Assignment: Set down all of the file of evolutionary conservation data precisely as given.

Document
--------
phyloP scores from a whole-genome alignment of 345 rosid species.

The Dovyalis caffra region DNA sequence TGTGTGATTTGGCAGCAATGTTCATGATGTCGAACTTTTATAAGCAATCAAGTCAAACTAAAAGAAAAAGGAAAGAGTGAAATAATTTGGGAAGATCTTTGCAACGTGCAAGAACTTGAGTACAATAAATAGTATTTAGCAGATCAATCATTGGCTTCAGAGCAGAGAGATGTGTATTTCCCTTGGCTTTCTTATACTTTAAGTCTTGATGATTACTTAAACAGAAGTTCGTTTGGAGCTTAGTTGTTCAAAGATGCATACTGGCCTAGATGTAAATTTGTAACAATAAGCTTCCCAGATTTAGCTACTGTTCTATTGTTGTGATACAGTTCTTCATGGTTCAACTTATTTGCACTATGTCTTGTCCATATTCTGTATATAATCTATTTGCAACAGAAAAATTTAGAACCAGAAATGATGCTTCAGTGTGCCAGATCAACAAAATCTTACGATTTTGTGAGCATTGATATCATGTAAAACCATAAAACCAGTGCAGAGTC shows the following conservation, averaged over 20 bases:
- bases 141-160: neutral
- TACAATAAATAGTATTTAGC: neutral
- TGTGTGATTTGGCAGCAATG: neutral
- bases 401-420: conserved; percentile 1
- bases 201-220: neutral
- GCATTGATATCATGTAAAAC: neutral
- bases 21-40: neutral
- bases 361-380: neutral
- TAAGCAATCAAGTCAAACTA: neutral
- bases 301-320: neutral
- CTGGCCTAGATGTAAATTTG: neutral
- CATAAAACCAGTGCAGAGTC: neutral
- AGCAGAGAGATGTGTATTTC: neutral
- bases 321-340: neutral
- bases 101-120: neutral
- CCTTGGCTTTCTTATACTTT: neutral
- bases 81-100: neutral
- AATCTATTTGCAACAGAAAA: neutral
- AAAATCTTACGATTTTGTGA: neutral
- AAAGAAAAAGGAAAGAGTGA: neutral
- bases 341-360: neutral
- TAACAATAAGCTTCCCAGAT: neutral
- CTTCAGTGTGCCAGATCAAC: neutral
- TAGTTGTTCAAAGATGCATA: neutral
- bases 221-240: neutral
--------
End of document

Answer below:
phyloP scores from a whole-genome alignment of 345 rosid species.

The Dovyalis caffra region DNA sequence TGTGTGATTTGGCAGCAATGTTCATGATGTCGAACTTTTATAAGCAATCAAGTCAAACTAAAAGAAAAAGGAAAGAGTGAAATAATTTGGGAAGATCTTTGCAACGTGCAAGAACTTGAGTACAATAAATAGTATTTAGCAGATCAATCATTGGCTTCAGAGCAGAGAGATGTGTATTTCCCTTGGCTTTCTTATACTTTAAGTCTTGATGATTACTTAAACAGAAGTTCGTTTGGAGCTTAGTTGTTCAAAGATGCATACTGGCCTAGATGTAAATTTGTAACAATAAGCTTCCCAGATTTAGCTACTGTTCTATTGTTGTGATACAGTTCTTCATGGTTCAACTTATTTGCACTATGTCTTGTCCATATTCTGTATATAATCTATTTGCAACAGAAAAATTTAGAACCAGAAATGATGCTTCAGTGTGCCAGATCAACAAAATCTTACGATTTTGTGAGCATTGATATCATGTAAAACCATAAAACCAGTGCAGAGTC shows the following conservation, averaged over 20 bases:
- bases 141-160: neutral
- TACAATAAATAGTATTTAGC: neutral
- TGTGTGATTTGGCAGCAATG: neutral
- bases 401-420: conserved; percentile 1
- bases 201-220: neutral
- GCATTGATATCATGTAAAAC: neutral
- bases 21-40: neutral
- bases 361-380: neutral
- TAAGCAATCAAGTCAAACTA: neutral
- bases 301-320: neutral
- CTGGCCTAGATGTAAATTTG: neutral
- CATAAAACCAGTGCAGAGTC: neutral
- AGCAGAGAGATGTGTATTTC: neutral
- bases 321-340: neutral
- bases 101-120: neutral
- CCTTGGCTTTCTTATACTTT: neutral
- bases 81-100: neutral
- AATCTATTTGCAACAGAAAA: neutral
- AAAATCTTACGATTTTGTGA: neutral
- AAAGAAAAAGGAAAGAGTGA: neutral
- bases 341-360: neutral
- TAACAATAAGCTTCCCAGAT: neutral
- CTTCAGTGTGCCAGATCAAC: neutral
- TAGTTGTTCAAAGATGCATA: neutral
- bases 221-240: neutral